On March 31, 1979, Jamie Livingston took out his Polaroid camera and took a photo. He continued snapping at least one shot a day until the day he died, October 25, 1997. There are pictures of friends and dinners and quaint artifacts of Jamie’s life. By viewing Jamie’s photographs, we discover that he was a Mets fan and a filmmaker. In early 1997, the photos tell us that Jamie had cancer. The subsequent pictures chronicle his wedding, only a couple weeks before his death. Jamie’s pictures narrate the life of a man wanting to remember his days, each and every one.

Psalm 90, one of Moses’ prayers, provides a similar idea. Moses reflects on the mortality of all humanity, knowing that all of us will one day “return to dust” (Psalm 90:3). Moses also acknowledged the weariness of life, noting how “our years [end] with a groan,” a bone-tired sigh (Psalm 90:9). Free of youthful zeal, Moses must have prayed these words as he noticed his years passing quickly by. Most of us can only expect 70 or 80 years, Moses mused, and then far too soon “they disappear, and we fly away” (Psalm 90:10).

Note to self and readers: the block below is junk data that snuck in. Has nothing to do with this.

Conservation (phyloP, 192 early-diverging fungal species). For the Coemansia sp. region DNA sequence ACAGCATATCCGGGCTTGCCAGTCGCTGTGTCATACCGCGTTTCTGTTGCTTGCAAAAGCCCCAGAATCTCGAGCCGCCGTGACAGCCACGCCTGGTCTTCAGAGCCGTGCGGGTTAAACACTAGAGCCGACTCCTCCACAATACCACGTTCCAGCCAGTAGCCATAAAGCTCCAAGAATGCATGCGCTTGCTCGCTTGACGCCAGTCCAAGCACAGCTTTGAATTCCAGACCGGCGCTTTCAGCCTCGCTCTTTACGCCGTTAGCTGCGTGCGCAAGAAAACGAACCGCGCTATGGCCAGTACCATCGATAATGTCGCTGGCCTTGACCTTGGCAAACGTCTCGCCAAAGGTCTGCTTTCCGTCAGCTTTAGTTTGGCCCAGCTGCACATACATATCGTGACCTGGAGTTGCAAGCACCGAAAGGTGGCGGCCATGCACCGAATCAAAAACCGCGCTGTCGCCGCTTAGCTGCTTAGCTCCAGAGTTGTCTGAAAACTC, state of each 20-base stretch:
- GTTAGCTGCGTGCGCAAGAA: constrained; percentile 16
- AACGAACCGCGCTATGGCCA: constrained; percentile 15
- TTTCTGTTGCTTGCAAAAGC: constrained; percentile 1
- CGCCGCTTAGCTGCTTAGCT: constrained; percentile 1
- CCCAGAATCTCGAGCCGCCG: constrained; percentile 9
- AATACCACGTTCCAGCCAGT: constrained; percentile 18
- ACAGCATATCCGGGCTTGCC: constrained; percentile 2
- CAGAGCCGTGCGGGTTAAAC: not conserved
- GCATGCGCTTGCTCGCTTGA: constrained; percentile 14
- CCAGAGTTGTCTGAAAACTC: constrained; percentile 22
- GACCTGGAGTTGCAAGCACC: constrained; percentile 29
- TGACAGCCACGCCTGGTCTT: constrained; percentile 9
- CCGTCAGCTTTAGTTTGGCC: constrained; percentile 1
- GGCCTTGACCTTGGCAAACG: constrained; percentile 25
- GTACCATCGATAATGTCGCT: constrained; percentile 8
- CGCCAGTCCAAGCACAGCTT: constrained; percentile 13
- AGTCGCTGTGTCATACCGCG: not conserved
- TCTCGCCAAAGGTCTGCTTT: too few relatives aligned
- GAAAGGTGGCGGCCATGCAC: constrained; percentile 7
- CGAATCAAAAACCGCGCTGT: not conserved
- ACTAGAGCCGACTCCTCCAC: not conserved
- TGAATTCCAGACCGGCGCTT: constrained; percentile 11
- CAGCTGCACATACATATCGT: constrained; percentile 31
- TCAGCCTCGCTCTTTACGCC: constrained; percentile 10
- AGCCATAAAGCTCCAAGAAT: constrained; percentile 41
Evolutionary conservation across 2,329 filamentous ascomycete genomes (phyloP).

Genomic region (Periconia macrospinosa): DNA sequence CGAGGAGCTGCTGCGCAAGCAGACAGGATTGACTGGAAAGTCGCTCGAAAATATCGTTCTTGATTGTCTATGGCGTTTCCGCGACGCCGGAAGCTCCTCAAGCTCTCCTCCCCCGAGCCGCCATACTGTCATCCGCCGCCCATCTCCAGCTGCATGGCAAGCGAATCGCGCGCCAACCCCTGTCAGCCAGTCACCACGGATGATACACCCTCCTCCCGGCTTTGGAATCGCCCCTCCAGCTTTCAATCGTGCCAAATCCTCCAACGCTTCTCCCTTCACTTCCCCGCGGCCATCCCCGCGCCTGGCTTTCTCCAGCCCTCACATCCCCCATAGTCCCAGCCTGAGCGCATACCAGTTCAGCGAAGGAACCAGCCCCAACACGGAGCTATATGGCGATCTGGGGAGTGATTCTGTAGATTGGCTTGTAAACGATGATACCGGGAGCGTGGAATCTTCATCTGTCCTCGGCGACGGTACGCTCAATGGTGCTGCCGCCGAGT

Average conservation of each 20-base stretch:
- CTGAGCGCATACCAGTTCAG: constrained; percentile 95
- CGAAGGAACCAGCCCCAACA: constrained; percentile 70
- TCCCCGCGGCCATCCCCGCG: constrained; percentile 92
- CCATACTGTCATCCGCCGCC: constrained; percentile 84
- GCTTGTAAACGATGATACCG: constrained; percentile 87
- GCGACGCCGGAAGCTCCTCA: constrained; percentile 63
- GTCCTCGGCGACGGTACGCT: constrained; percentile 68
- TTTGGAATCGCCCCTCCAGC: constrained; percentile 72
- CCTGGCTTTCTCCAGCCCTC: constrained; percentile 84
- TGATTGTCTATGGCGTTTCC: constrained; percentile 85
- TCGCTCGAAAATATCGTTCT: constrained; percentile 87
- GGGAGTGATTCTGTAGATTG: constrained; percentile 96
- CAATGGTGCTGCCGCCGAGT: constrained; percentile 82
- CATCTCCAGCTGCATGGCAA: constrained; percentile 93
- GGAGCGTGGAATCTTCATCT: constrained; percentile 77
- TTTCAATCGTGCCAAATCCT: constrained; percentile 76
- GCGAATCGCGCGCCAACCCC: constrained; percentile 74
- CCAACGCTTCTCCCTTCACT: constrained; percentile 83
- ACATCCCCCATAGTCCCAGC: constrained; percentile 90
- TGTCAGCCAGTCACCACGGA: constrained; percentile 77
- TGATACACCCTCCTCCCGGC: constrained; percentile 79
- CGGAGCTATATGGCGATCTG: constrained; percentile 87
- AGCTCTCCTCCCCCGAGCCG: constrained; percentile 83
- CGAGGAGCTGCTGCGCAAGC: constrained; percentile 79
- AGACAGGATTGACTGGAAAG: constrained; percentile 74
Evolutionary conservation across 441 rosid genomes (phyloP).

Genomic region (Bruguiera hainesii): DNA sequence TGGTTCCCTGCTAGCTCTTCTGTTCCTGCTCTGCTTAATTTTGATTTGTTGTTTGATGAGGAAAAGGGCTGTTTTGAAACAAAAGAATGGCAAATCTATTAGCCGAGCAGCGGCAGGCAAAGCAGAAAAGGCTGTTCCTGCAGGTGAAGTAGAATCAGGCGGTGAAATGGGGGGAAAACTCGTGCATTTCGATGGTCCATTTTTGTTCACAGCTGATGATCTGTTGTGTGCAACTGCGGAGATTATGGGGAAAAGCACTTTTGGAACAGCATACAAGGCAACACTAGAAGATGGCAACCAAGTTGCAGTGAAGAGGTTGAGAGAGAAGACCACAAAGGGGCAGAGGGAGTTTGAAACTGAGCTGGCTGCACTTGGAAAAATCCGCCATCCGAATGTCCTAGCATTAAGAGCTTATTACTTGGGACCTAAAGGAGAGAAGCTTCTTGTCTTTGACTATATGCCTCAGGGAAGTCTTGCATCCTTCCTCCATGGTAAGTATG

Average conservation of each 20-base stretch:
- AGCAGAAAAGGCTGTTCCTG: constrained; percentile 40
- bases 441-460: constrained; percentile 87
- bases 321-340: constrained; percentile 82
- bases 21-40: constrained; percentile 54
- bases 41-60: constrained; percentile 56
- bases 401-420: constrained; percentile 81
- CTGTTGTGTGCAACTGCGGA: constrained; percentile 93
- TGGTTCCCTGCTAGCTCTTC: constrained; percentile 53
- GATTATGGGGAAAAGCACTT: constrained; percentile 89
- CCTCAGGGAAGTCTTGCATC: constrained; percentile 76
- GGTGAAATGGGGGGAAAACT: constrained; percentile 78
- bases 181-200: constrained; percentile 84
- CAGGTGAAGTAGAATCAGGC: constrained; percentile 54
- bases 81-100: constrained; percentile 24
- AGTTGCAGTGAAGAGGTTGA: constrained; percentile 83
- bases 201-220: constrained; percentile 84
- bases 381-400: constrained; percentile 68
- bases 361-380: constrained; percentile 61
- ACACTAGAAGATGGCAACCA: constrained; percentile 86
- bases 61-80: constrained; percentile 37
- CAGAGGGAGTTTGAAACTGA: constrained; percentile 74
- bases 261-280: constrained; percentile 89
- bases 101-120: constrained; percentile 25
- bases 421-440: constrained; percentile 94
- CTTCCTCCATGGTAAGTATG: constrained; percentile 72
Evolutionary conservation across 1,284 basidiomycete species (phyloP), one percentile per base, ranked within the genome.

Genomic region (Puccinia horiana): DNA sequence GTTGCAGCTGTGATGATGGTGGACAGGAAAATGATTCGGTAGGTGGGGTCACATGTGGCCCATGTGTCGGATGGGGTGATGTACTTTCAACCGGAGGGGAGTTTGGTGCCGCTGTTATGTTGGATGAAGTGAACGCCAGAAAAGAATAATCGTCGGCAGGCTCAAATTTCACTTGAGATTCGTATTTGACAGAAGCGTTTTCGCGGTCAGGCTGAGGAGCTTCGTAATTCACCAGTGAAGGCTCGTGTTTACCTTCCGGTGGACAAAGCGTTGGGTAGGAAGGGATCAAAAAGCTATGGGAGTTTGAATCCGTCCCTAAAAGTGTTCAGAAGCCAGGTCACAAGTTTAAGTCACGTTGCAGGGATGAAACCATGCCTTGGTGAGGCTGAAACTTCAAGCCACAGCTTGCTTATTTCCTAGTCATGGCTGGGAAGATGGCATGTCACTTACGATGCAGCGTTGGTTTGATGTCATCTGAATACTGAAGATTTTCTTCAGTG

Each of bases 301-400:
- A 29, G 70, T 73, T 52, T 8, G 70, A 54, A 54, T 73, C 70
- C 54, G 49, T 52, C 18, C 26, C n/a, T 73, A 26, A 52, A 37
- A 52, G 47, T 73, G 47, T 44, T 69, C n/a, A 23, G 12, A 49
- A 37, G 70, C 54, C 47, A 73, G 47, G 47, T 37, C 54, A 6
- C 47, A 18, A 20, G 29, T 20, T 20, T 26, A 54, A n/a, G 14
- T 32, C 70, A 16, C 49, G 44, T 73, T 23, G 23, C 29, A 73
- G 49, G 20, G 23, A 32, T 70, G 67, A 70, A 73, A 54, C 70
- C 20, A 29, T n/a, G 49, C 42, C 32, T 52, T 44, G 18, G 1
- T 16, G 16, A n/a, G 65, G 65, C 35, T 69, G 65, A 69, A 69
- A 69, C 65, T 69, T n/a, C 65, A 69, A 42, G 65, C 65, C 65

This sounds rather dreary. We don’t like to think of the shortness of life and the nearness of death. There are reasons why we don’t enjoy funeral homes and are uncomfortable talking about dying.

Moses’ response to these raw realities, however, was not discouragement or fear. Moses recognized the brevity of life as a call to action, wise living, and humility before God and engagement with His world. “Teach us to number our days aright,” Moses said, “that we may gain a heart of wisdom” (Psalm 90:12 NIV).

Moses desired for God to help him embrace (not ignore) his human mortality, so that he would make the most of each day he was given.

NLT 365-day reading plan passage for today: Matthew 6:19-34